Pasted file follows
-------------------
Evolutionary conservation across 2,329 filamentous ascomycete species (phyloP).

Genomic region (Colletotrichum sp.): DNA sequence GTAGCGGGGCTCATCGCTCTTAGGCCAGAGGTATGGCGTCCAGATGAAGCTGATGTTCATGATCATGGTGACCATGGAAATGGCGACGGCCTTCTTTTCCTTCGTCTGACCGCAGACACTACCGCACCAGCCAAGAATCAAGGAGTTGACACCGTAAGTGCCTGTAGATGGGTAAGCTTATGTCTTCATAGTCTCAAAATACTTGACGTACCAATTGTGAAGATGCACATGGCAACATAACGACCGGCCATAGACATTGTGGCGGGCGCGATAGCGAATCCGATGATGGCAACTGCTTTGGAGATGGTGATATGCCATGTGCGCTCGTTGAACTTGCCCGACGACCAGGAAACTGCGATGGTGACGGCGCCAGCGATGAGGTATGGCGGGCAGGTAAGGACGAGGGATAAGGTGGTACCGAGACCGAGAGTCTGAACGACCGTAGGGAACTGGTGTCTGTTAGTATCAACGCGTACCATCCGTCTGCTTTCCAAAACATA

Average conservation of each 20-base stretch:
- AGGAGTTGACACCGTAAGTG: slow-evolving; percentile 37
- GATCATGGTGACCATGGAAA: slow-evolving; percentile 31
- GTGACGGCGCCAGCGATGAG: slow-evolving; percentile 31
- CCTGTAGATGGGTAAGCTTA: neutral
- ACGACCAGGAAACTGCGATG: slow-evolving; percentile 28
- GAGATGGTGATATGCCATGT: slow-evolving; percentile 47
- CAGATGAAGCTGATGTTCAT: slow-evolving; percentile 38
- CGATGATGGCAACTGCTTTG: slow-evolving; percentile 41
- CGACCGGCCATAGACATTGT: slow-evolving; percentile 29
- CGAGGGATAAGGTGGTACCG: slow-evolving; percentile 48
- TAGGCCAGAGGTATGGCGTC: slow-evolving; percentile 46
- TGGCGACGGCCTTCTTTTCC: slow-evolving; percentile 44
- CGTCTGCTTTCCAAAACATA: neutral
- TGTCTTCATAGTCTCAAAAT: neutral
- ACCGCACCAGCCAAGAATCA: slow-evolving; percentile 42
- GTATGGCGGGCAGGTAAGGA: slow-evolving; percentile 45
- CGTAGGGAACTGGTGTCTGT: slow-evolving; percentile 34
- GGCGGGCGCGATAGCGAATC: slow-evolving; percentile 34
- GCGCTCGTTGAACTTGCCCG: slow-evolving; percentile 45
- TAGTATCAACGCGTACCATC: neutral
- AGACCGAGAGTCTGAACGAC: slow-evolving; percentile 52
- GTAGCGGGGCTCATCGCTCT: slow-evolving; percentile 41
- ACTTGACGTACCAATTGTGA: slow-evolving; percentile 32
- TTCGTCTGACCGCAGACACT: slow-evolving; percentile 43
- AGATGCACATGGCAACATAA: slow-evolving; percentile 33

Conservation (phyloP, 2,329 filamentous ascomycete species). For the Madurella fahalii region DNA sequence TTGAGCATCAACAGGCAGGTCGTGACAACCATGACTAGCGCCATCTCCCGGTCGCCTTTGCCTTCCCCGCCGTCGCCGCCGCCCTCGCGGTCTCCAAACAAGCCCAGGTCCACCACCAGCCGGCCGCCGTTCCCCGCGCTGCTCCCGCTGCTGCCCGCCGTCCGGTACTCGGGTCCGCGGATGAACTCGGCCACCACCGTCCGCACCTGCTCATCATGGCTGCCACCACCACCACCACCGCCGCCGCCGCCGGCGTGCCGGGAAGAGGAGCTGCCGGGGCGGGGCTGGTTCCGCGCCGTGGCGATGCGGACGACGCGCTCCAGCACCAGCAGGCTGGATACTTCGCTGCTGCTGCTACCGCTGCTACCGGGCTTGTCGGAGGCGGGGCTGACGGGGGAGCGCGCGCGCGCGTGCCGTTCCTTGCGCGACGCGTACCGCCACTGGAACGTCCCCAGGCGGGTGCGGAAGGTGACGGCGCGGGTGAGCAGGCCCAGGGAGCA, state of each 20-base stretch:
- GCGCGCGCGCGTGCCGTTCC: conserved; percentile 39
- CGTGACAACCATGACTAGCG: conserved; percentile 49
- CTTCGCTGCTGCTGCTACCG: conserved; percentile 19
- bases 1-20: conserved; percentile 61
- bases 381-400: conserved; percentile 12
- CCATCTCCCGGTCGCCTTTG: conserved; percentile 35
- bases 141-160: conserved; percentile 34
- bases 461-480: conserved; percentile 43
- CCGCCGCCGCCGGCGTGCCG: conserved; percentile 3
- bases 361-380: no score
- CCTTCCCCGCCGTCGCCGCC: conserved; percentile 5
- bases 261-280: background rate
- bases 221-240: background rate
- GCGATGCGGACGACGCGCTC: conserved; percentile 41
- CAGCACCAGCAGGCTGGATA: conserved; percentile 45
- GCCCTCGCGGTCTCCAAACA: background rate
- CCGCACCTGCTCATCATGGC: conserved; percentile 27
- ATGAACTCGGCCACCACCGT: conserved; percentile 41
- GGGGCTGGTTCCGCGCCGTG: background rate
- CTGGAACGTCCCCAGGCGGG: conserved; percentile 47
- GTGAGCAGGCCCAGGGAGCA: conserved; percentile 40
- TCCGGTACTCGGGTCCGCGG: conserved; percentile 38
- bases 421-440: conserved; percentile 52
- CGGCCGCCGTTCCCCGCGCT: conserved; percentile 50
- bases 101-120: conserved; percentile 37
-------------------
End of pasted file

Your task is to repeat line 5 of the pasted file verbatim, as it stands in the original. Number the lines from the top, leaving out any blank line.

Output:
- GATCATGGTGACCATGGAAA: slow-evolving; percentile 31